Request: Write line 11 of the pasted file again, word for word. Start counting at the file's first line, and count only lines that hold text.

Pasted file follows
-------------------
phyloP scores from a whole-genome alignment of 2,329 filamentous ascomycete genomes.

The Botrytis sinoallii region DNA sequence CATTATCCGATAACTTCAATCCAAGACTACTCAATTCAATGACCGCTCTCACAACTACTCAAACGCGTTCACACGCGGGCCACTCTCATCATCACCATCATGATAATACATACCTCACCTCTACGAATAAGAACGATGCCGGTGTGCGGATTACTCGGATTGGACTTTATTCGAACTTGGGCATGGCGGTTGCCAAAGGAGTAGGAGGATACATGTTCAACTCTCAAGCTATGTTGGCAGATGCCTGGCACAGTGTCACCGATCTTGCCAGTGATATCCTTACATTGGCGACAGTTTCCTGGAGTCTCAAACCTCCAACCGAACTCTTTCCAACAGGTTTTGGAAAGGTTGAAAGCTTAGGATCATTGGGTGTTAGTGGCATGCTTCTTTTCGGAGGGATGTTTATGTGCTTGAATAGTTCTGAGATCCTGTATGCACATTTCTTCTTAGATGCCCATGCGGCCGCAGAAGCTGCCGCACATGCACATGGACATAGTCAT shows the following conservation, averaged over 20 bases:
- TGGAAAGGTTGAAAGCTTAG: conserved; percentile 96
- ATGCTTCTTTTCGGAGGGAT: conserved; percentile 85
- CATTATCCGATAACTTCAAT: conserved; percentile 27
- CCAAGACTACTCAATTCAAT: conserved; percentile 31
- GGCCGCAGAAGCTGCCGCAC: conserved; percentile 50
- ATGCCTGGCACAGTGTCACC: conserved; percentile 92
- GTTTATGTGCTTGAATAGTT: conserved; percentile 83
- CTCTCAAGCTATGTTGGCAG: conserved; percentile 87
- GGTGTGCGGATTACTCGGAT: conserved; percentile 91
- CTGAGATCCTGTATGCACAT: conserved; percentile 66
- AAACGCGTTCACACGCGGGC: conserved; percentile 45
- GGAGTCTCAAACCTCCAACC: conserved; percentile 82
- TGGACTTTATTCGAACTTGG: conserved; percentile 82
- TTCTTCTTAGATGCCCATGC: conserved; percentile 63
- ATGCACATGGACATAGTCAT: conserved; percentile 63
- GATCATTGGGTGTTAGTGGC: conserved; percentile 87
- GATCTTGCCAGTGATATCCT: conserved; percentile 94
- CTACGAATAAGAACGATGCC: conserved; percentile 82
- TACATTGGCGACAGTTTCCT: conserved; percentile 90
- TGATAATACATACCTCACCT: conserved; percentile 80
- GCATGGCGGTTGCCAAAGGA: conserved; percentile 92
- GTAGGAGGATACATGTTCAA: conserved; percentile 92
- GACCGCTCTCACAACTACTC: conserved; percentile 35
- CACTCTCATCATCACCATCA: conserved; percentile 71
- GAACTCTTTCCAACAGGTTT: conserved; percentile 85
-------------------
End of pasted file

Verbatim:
- GGTGTGCGGATTACTCGGAT: conserved; percentile 91